Preempt. Nice verb, but little used. It is composed of two parts: “pre” which means “before”, and “empt” which comes from the latin “emere” – “to buy”. In essence, to prempt is to buy your way out of a potentially difficult situation before it has a chance to happen.
What is there to preempt when you present?
1) The embarrassment to have to admit that you are not the expert the audience thought you were
If you have been asked to present on behalf of the first author, chances are, that during the Q&A, you will get expert questions only the first author (not you) could answer. Naturally, you should have turned down the invitation to be a substitute, but you may not have had the choice, or you may have found the invitation to attend that conference in sunny Hawaii, just too tempting! It is best to preempt such expert questions by warning the audience prior to the q&a session that you are not the first author, and that there could be questions you might not be able to answer immediately. Of course, as its name indicates, such a preemptive move has a cost: you will not be considered an expert, and networking with experts will be limited. But it is far better to honestly set the expectations than to have to face experts noisily expressing their disappointment towards your lack of in-depth knowledge, live, in front of your audience.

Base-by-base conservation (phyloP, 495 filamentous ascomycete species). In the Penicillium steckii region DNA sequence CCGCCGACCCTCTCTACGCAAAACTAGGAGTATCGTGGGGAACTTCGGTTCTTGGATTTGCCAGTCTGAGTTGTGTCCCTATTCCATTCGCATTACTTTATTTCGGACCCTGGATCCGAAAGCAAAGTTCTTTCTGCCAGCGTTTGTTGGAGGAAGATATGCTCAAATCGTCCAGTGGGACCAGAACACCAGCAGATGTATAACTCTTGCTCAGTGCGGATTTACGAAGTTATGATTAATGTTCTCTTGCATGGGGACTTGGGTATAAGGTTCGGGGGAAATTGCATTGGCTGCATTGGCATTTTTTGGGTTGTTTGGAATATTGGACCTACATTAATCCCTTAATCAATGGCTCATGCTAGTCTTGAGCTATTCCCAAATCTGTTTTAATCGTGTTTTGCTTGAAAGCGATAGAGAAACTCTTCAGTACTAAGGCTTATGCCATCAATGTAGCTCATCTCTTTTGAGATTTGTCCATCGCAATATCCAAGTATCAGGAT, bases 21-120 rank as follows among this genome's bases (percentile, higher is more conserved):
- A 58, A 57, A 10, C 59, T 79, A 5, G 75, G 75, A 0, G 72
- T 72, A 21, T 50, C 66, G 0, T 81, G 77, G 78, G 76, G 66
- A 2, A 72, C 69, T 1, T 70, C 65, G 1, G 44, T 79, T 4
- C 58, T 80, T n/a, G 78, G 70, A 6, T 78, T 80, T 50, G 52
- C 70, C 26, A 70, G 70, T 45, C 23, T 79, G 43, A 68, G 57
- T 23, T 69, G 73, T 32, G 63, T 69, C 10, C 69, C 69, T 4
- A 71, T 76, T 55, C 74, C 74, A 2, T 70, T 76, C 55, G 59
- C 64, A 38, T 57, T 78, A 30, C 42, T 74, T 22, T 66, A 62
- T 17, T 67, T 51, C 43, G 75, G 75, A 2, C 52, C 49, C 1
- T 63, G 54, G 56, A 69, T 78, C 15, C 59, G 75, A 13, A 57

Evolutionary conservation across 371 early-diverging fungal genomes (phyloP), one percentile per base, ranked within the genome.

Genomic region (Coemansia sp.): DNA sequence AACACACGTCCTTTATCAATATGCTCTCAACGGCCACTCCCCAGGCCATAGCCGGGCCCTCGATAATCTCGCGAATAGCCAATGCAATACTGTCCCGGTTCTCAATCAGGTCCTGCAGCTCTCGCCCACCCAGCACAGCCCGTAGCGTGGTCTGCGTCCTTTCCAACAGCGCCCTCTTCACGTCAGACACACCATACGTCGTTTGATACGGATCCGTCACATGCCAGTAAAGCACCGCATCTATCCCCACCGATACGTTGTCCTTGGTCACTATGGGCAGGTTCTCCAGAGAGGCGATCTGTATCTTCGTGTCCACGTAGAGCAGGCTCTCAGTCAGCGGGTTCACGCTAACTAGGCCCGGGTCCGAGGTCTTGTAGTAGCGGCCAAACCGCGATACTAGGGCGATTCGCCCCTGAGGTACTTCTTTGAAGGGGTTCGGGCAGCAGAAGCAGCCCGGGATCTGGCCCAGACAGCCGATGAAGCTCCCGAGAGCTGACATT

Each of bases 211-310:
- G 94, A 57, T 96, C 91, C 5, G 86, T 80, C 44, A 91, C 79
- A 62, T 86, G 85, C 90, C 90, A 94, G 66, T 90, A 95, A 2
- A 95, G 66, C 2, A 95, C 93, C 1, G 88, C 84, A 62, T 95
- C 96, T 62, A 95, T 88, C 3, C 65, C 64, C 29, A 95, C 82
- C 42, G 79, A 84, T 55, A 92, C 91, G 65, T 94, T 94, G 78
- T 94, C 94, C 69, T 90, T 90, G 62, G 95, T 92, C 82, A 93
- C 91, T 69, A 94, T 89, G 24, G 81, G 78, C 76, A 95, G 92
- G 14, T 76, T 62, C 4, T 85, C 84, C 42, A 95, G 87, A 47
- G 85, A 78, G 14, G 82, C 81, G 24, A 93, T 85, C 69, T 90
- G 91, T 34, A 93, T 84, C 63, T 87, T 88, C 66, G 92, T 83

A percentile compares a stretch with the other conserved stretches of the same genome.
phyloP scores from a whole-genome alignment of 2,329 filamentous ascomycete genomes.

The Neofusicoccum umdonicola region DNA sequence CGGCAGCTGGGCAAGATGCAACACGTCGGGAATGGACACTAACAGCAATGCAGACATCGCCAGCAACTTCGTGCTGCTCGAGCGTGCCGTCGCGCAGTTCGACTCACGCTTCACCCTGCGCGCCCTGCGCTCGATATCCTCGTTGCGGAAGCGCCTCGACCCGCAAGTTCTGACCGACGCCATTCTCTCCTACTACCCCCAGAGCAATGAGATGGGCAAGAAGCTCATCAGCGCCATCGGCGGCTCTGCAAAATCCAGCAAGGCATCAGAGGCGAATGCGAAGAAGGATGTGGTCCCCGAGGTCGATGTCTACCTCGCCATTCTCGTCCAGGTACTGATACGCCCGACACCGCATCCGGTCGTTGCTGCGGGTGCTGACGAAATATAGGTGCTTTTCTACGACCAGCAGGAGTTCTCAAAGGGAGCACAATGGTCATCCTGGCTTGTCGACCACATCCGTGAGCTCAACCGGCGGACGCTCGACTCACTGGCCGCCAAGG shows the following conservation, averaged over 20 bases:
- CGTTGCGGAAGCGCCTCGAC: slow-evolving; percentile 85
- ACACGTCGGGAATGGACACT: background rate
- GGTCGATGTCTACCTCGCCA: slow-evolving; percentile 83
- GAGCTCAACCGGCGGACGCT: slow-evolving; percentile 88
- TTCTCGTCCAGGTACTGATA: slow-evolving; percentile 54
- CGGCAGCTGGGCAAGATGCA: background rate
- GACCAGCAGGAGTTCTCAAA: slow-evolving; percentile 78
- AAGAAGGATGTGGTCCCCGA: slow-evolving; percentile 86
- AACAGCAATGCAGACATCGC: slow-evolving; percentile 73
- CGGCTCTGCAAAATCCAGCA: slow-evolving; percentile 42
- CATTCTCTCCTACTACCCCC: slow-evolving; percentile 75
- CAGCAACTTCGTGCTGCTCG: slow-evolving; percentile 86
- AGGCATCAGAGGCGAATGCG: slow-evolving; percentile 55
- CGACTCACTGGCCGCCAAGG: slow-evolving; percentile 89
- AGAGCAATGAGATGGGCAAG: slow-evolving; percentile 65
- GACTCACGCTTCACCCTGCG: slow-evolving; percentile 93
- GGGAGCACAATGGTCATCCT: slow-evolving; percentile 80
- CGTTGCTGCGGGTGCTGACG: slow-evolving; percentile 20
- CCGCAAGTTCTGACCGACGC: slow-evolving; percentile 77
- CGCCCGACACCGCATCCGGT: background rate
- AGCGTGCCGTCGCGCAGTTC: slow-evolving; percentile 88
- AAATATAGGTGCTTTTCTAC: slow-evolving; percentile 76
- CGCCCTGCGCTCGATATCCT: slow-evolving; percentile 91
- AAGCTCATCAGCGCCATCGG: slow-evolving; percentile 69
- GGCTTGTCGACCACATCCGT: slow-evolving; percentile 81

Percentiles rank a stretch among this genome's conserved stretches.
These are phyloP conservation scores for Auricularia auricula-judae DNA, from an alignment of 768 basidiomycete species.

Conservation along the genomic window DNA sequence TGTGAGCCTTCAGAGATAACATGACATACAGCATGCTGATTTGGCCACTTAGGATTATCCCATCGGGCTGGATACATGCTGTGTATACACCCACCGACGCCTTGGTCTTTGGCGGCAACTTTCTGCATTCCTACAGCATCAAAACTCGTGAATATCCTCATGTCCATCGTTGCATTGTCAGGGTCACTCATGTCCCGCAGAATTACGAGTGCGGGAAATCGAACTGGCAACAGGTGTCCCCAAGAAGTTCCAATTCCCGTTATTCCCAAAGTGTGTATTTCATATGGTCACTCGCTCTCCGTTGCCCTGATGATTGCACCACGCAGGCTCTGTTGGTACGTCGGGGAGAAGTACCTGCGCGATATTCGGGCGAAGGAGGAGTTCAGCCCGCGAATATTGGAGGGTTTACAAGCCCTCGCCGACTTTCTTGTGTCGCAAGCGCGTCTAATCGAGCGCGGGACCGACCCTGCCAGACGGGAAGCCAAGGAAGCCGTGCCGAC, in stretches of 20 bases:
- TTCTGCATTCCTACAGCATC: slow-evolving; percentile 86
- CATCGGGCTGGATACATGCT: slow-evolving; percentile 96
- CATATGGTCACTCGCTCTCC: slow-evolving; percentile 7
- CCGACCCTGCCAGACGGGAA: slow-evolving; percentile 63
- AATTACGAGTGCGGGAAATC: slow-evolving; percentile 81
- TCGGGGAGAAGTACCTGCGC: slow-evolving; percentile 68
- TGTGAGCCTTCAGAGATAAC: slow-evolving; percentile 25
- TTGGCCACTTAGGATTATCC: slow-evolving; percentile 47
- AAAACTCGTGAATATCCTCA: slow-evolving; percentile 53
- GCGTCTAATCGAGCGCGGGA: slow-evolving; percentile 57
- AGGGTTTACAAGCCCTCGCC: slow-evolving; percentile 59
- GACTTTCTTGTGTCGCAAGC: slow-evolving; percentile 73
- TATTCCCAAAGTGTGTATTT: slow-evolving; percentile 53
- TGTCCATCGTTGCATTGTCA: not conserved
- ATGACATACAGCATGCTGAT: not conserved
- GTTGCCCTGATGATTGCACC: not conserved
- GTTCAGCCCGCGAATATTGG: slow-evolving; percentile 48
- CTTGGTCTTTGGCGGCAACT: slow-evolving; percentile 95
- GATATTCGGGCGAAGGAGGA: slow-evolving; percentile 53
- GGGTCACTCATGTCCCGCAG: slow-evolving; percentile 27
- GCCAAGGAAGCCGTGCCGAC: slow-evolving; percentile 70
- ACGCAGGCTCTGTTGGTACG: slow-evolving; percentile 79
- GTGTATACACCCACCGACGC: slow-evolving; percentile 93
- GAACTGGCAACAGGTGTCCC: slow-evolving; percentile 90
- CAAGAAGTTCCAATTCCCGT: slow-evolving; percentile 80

2) The embarrassment to have to admit that your contribution cannot immediately solve people’s real problems
Often times, you are presenting mouth-watering research, at least in terms of potential, but it is based on modelling, or it is still at the proof of concept stage. During the Q&A, questions abound on the significance of your work, or on its manufacturing or marketability. All your answers end up sounding like “we haven’t done that yet”, “we’re looking into it”, or “this is yet to be determined.” The audience is disappointed. Your title seemed to indicate the contribution was real and had already gone beyond the experimental stage, but it was a pipe dream. Therefore, preempt such misconceptions. Set up the scope, the exact nature of your accomplishments up-front in your talk. That way, the audience will not have the wrong expectations. During your conclusion, honestly announce what are the next steps necessary to take your contribution closer to a real tangible product or application. As in the previous case, this preemptive move has a cost. It might deflate the enthusiasm of a few people in the audience, but preemting is better than to have to minimise the impact of your work during the q&a.